Teaching language: English
Open for exchange students: Yes
Block schedule:
A
Course module 

Credit distribution 

Examination dates 
Sp1 
Sp2 
Sp3 
Sp4 
Summer course 
No Sp 
0116 
Examination 
4,5c 
Grading: TH 


4,5c






16 Jan 2019 am M

25 Apr 2019 pm J 
0216 
Written and oral assignments 
3,0c 
Grading: UG 


3,0c







In programs
MPCSN COMPUTER SYSTEMS AND NETWORKS, MSC PROGR, Year 1 (elective)
MPCSN COMPUTER SYSTEMS AND NETWORKS, MSC PROGR, Year 2 (elective)
MPALG COMPUTER SCIENCE  ALGORITHMS, LANGUAGES AND LOGIC, MSC PROGR, Year 2 (elective)
MPALG COMPUTER SCIENCE  ALGORITHMS, LANGUAGES AND LOGIC, MSC PROGR, Year 1 (compulsory elective)
Examiner:
Nils Anders Danielsson
Replaces
TDA181
Models of computation
TDA182
Models of computation
TDA183
Models of computation
Go to Course Homepage
Eligibility: In order to be eligible for a second cycle course the applicant needs to fulfil the general and specific entry requirements of the programme that owns the course. (If the second cycle course is owned by a first cycle programme, second cycle entry requirements apply.)
Exemption from the eligibility requirement:
Applicants enrolled in a programme at Chalmers where the course is included in the study programme are exempted from fulfilling these requirements.
Course specific prerequisites
7.5 hec discrete mathematics (for instance TMV200 or TMV210). 7.5 hec functional programming (for instance TDA452 or TDA555).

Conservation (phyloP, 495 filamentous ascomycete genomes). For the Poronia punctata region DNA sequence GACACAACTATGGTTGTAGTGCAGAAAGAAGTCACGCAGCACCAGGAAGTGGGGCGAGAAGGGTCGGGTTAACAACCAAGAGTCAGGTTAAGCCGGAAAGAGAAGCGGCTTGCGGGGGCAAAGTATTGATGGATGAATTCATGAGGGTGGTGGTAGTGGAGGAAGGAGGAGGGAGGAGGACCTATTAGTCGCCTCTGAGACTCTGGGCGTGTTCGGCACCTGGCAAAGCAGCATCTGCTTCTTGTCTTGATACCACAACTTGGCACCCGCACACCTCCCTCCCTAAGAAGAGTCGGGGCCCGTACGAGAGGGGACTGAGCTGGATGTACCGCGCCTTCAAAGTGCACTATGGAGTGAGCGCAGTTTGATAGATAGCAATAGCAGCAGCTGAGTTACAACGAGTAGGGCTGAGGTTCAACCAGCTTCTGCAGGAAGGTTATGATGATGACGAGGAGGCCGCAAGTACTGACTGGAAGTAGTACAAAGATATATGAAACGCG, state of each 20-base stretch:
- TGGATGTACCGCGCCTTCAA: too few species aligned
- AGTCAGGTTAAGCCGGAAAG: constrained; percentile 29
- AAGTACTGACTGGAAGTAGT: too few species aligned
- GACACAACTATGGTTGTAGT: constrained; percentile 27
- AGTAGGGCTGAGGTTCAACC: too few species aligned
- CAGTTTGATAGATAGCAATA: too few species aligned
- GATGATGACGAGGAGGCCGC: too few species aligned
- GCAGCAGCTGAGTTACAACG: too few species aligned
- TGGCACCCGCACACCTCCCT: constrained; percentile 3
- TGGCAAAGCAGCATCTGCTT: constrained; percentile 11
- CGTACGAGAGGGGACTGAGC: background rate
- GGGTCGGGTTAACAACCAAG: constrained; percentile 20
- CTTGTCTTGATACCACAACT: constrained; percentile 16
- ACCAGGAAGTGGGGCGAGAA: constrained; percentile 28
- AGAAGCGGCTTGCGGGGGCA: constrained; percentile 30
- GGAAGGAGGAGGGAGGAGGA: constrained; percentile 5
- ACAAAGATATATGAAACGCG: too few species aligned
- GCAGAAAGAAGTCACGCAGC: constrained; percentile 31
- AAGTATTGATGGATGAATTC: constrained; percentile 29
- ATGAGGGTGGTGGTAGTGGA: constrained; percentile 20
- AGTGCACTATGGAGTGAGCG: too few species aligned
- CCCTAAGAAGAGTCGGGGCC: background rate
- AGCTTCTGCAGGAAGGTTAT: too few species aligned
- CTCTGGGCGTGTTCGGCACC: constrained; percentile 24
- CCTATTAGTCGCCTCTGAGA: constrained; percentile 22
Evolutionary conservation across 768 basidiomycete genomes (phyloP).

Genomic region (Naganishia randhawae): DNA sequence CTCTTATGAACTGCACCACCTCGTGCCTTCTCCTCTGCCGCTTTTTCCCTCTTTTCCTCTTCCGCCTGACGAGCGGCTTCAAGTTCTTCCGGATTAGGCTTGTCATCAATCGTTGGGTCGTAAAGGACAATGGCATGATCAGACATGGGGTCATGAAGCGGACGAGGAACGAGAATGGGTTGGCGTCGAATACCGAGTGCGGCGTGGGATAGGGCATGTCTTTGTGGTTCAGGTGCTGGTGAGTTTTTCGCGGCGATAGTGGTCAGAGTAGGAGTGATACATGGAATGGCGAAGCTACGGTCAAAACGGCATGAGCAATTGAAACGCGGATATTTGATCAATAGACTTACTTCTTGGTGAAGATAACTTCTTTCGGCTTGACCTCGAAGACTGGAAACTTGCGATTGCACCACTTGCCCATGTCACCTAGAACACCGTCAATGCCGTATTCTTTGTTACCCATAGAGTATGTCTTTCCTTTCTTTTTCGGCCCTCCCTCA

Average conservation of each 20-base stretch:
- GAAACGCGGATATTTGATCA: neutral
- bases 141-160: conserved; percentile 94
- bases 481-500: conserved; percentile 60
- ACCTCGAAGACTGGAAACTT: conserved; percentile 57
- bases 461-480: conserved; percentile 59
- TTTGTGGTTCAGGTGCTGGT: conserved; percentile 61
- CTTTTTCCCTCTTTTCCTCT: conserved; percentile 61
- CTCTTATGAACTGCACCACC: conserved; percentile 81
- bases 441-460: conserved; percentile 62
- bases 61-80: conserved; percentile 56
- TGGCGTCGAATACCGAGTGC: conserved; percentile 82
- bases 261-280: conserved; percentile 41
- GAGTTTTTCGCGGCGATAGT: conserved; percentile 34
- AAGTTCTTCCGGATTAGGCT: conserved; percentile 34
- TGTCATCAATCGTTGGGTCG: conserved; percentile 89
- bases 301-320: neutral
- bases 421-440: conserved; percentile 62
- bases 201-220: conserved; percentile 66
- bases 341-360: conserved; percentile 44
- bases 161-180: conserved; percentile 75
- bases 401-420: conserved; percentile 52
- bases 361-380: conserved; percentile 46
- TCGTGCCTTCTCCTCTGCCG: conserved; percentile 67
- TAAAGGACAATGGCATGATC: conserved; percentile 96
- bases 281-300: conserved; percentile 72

Aim
This course is about the concept of "computation": how it can be modeled, and what its limits are.
Learning outcomes (after completion of the course the student should be able to)
After completion of the course, the student should be able to  define the notion of computable function,
 explain the ChurchTuring thesis,
 explain the relationship between inductively defined sets, primitive recursion, and proofs by structural induction,
 prove that sets are countable or uncountable, for instance by using diagonalisation,
 encode inductively defined sets in such a way that members of these sets can be used as inputs or outputs for programs in one or more models of computation,
 implement programs—in particular, interpreters—correctly in one or more models of computation,
 prove that functions are (not) computable in some models of computation,
 analyse programs belonging to some models of computation, and
 manipulate and analyse models of computation.
Content
To avoid unnecessary complexity one often chooses to study computation via simplified, but powerful, models. In the course several such models will be studied, both "imperative" and "functional". One or more models will be used to explore the limits of computation: problems that cannot be solved (within the confines of a given model), and programs that can run arbitrary programs (modelled in a certain way). The course also includes a discussion of the ChurchTuring thesis, a hypothesis which states, roughly, that a function is computable in a certain intuitive sense only if it can be defined within one of several models of computation.
Organisation
Lectures and exercise sessions.
Literature
See the course web page.
Examination including compulsory elements
The course is examined by an individual written examination carried out in an examination hall and by individual written assignments.